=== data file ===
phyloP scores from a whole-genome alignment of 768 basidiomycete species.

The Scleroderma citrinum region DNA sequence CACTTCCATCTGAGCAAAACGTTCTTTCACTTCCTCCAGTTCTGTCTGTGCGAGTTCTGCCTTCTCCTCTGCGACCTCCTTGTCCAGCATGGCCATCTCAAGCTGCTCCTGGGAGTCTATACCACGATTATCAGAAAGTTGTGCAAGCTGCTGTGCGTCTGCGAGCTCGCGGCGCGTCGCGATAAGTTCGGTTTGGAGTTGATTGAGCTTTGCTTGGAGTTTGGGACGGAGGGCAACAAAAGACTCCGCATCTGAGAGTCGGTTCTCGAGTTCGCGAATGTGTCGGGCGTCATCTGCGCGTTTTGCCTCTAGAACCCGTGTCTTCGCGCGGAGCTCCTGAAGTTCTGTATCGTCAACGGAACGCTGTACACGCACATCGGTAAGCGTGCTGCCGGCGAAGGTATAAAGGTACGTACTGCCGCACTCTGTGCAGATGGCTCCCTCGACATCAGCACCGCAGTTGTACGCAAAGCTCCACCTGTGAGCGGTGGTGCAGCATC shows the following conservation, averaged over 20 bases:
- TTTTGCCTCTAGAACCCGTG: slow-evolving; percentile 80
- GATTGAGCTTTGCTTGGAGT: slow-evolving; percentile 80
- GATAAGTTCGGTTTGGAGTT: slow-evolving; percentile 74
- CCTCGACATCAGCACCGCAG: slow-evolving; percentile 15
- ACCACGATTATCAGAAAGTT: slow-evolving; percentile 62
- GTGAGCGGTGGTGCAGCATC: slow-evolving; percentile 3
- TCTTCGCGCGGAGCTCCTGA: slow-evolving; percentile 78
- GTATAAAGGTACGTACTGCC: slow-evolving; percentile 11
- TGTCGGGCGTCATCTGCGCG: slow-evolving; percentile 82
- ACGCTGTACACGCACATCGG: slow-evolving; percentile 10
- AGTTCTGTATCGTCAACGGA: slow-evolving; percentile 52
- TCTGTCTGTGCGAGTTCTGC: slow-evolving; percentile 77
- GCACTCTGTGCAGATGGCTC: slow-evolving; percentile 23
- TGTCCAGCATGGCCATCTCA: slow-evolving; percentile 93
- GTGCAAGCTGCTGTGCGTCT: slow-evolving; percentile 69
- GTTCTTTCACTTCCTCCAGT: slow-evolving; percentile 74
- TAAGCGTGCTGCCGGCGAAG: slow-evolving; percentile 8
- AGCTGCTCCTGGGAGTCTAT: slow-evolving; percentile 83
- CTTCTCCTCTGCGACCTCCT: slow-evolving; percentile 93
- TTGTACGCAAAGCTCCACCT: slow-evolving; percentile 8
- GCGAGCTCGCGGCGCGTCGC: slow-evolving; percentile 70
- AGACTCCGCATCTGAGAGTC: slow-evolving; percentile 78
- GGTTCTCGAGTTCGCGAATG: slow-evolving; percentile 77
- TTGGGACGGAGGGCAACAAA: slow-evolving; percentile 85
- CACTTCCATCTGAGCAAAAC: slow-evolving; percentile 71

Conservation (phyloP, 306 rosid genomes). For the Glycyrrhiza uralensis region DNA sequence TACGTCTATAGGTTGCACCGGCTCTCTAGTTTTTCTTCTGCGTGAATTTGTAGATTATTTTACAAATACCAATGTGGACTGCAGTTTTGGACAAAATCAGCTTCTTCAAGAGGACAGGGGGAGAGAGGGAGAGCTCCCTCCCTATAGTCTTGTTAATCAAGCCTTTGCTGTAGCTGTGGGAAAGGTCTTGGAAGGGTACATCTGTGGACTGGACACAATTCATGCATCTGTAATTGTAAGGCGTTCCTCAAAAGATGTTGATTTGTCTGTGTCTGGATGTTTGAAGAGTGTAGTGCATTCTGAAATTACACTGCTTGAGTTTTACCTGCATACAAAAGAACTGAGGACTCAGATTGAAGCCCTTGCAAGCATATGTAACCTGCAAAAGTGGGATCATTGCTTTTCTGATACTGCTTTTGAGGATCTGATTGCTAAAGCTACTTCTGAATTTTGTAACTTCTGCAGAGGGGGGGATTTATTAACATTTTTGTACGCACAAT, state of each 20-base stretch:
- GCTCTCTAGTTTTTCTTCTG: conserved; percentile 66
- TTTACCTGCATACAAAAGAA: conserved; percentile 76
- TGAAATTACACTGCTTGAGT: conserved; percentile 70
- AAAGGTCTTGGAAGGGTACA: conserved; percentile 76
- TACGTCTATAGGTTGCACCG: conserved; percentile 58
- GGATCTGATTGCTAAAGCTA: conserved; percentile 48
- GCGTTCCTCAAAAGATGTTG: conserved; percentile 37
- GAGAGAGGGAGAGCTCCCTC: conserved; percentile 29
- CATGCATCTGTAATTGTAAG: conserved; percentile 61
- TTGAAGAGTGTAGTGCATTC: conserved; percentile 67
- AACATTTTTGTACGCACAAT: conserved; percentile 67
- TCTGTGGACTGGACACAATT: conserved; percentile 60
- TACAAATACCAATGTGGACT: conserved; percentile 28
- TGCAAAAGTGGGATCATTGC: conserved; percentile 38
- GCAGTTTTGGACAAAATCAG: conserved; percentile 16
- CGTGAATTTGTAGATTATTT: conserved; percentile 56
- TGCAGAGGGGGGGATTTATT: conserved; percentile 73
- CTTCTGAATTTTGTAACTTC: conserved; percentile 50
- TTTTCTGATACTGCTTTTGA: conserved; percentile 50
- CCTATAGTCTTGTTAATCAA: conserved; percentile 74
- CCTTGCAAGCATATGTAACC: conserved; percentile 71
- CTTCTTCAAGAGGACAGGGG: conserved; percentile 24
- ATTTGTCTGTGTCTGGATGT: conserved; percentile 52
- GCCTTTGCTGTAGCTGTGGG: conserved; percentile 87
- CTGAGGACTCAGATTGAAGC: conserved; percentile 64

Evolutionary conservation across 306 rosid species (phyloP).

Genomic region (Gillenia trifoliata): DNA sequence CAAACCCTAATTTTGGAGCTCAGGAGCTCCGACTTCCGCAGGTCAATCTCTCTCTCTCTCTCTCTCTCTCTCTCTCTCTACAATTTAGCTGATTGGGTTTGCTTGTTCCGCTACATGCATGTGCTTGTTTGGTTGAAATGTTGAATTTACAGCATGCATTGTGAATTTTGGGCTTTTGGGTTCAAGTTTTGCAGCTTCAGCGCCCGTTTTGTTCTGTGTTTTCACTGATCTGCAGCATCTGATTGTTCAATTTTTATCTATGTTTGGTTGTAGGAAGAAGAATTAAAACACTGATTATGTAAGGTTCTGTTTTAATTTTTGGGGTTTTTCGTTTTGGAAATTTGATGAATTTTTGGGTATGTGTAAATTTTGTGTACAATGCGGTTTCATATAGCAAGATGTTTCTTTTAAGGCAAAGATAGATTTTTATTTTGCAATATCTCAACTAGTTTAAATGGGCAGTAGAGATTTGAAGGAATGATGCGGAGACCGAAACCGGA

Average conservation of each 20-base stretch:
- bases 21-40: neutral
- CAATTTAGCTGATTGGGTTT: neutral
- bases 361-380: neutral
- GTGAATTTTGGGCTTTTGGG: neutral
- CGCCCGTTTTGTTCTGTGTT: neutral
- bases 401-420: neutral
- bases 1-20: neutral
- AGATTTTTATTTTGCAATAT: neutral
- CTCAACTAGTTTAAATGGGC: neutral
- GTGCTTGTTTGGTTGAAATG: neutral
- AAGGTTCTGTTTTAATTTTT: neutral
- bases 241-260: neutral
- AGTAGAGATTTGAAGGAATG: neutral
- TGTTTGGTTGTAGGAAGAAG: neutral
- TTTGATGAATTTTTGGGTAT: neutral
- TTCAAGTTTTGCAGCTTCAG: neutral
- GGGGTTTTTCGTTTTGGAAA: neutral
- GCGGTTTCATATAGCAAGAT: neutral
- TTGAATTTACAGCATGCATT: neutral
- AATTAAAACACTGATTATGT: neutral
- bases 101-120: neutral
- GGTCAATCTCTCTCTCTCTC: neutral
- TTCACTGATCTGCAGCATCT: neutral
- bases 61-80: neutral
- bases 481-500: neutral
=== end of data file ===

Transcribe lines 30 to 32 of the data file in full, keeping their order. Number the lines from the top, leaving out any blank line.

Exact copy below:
- TTTACCTGCATACAAAAGAA: conserved; percentile 76
- TGAAATTACACTGCTTGAGT: conserved; percentile 70
- AAAGGTCTTGGAAGGGTACA: conserved; percentile 76